Paul: Well they’re sort of in exile. They’re not being tortured, but they’re in exile. And so it’s not that there’s not many of them, but that they’re afraid of being publicly whipped, I think. […]

There are schools of libertarian, less-intervention or non-intervention [policy] that I think grow, and include a lot of independents and a lot of young people. Cato talks about a non-interventionist foreign policy. But then there are also groups that I call fellow travelers that I try to associate with, that are more realist. They aren’t perfect, but they’re less likely to be completely bonkers crazy like the neocons and get involved in every war.

Now the danger is, is that it used to just be neocons, but now we have neoliberals as well. And the neoliberals would be people like Hillary Clinton, who actually was very, very gung-ho for war, and the leading advocate of getting involved in the Syrian war, which I think ultimately allowed weapons to float to some very bad people in that war, ultimately led to chaos, a vacuum in the [region], and the rise of ISIS. Hillary Clinton was also gung ho to get involved in Libya. They use their justification—less geopolitical reasons, although they use that some—they use as their justification mainly that they want to go in for humanitarian reasons, but they don’t want get permission. They just want to have a presidency strong enough to do it.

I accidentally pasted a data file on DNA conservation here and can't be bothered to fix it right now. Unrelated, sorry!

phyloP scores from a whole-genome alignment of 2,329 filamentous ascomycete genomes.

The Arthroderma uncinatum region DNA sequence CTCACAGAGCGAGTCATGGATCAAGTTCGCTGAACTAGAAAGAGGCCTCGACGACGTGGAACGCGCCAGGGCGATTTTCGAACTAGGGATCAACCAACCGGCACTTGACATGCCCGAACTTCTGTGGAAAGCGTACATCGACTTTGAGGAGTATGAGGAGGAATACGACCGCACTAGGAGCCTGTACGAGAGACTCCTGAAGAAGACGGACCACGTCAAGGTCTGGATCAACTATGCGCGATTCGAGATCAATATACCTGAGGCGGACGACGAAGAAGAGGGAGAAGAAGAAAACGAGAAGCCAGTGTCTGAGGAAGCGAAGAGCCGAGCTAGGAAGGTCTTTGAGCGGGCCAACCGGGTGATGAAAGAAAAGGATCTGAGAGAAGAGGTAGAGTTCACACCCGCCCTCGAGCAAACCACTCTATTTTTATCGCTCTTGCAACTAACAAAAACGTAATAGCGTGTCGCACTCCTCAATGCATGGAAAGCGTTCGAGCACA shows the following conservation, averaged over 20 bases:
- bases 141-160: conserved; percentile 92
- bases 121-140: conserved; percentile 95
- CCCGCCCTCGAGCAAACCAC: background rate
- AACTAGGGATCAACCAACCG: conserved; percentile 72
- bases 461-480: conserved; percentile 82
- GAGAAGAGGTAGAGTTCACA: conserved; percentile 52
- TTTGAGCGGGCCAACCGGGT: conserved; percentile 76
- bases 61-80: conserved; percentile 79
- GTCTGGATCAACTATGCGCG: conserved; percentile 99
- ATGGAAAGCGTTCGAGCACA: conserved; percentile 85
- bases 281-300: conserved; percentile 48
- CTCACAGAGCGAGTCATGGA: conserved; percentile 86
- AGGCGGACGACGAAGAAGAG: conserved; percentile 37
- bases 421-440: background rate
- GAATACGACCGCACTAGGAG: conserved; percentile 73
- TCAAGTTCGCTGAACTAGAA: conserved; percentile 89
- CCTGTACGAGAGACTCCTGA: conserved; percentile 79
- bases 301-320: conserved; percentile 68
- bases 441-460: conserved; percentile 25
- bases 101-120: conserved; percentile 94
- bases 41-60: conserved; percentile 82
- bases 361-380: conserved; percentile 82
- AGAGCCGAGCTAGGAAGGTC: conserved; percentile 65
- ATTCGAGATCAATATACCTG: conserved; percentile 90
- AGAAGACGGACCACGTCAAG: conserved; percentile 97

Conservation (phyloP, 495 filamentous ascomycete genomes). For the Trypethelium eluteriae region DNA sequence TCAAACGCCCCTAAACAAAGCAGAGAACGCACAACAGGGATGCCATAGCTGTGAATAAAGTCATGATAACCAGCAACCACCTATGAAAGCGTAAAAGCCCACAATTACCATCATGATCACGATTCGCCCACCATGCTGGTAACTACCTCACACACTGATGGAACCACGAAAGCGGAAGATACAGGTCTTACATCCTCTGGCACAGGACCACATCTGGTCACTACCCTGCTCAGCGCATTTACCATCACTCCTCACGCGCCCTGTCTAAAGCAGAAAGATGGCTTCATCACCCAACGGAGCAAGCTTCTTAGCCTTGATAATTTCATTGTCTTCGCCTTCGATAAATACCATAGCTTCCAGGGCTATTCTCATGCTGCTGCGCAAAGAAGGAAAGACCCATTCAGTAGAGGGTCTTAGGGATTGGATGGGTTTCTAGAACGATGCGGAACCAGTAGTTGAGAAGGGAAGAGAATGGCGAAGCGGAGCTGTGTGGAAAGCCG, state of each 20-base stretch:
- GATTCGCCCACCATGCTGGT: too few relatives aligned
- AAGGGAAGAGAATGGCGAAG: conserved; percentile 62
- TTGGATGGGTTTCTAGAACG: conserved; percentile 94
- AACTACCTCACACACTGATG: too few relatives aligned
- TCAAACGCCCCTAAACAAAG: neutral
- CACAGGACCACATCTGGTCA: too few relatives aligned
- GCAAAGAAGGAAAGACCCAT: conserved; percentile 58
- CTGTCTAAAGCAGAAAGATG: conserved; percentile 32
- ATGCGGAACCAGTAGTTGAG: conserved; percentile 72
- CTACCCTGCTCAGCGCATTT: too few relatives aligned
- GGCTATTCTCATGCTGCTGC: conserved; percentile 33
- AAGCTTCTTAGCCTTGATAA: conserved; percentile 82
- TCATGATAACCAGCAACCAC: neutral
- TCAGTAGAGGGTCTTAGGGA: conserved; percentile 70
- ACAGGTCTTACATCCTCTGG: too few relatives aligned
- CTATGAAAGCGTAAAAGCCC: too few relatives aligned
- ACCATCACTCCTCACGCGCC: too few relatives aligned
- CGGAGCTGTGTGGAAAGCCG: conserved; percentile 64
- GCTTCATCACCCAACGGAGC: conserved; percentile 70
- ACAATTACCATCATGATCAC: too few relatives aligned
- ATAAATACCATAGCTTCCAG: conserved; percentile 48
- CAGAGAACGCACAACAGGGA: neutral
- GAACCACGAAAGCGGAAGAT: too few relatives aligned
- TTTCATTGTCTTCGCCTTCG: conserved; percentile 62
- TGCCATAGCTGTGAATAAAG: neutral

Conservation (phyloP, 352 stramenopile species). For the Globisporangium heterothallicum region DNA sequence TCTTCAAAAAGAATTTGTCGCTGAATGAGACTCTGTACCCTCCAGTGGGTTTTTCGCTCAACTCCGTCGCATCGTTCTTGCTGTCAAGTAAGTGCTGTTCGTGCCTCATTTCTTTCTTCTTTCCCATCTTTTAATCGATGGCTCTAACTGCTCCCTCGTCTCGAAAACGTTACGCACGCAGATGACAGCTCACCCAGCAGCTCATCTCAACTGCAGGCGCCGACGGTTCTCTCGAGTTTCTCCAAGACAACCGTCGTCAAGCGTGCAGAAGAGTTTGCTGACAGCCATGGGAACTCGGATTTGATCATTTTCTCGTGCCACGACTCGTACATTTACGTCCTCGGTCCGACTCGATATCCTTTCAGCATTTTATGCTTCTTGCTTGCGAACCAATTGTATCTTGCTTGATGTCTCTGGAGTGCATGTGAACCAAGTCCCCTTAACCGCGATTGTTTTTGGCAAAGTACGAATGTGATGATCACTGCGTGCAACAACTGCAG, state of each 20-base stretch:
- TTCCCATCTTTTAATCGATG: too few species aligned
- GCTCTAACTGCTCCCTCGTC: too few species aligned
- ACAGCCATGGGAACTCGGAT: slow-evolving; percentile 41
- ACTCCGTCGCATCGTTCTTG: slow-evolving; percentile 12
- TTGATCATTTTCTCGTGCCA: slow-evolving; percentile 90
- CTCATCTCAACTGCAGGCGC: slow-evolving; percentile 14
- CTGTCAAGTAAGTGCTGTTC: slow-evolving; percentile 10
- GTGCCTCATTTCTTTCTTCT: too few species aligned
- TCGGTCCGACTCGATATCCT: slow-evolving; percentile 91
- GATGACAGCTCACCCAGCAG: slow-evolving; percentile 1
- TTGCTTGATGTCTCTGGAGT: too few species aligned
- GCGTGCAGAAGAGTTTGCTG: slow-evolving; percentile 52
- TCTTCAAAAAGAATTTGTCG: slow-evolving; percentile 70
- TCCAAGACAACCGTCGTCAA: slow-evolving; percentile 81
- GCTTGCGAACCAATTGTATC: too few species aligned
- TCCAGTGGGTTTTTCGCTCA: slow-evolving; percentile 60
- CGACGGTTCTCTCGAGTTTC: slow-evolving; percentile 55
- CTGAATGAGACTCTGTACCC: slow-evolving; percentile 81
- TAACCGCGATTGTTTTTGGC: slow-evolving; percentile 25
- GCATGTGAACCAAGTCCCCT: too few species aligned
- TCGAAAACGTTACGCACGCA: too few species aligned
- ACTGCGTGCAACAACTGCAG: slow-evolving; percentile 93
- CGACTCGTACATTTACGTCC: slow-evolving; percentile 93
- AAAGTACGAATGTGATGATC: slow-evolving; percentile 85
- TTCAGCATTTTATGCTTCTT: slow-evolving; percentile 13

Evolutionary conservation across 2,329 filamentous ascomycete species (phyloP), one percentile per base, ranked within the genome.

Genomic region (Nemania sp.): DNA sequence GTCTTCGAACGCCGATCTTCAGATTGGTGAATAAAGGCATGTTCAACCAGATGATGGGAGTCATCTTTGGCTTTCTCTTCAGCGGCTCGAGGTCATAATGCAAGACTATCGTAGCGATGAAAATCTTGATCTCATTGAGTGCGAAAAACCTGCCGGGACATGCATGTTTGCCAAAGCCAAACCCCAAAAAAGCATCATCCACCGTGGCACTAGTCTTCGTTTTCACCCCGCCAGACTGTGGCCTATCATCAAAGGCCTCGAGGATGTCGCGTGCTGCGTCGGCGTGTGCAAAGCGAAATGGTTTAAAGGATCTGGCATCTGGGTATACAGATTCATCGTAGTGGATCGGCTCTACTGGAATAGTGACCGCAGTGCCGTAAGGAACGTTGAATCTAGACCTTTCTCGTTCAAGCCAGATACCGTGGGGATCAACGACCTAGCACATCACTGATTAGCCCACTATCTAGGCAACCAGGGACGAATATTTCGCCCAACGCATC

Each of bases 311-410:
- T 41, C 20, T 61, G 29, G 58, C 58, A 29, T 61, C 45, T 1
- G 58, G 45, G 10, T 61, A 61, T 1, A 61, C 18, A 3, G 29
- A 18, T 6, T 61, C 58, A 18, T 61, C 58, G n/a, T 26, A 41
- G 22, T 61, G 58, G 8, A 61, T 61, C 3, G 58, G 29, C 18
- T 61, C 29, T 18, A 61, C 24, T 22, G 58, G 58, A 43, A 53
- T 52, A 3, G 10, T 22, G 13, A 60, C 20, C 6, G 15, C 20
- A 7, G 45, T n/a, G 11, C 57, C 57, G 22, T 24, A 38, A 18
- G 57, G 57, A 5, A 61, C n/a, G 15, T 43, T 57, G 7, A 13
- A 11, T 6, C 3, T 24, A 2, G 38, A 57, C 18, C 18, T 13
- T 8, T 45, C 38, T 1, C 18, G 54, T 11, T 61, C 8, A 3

The neocons go in more to try to spread their ideas of liberal democracy. They think that democracy can be spread through force, and that if we just top all these autocrats in the Middle East they’re going to choose Western-style British Common Law and our Bill of Rights. I think that’s a very naive worldview in the sense that if you don’t have a tradition of freedom, finding it abruptly is the exception rather than the rule.

MW: Now you got 36 votes on your side. What are the conversations like with people? Do you feel like there’s momentum going on there? Did you get some people who are on the opposite of you who nonetheless expressed some sympathy or empathy? Or does everyone just find you super irritating?

Paul: A little bit of both. But you know, for the most part I think most of the people who voted with me were Democrats. I think it was three Republicans, 33 Democrats. Many of the people actually do want a new war authorization that would be too broad for me, and so we don’t necessarily agree on how to go forward, but we do agree it should occur. Some of these people started out by saying, “Oh we should have a one-, two-, or three-year sunset to give us time.” I think some of them came around to the six-month thing because I kept telling, “No, it’s not six months. It’s 16 years and six months.”

We’ve been waiting a long time; people have had a long time to formulate this. And I do think if they were forced, they would be forced into making a decision. But I’m encouraged that we got the vote, encouraged that we got 36. This wasn’t like a drubbing where you get three or five votes; [it’s] 36, and we bring it to the public’s attention. It’s coming up in the House. We just have to fight harder and longer, and eventually people are going to get tired of war in the Middle East, and [begin] asking the question, “Is it really making is any safer?”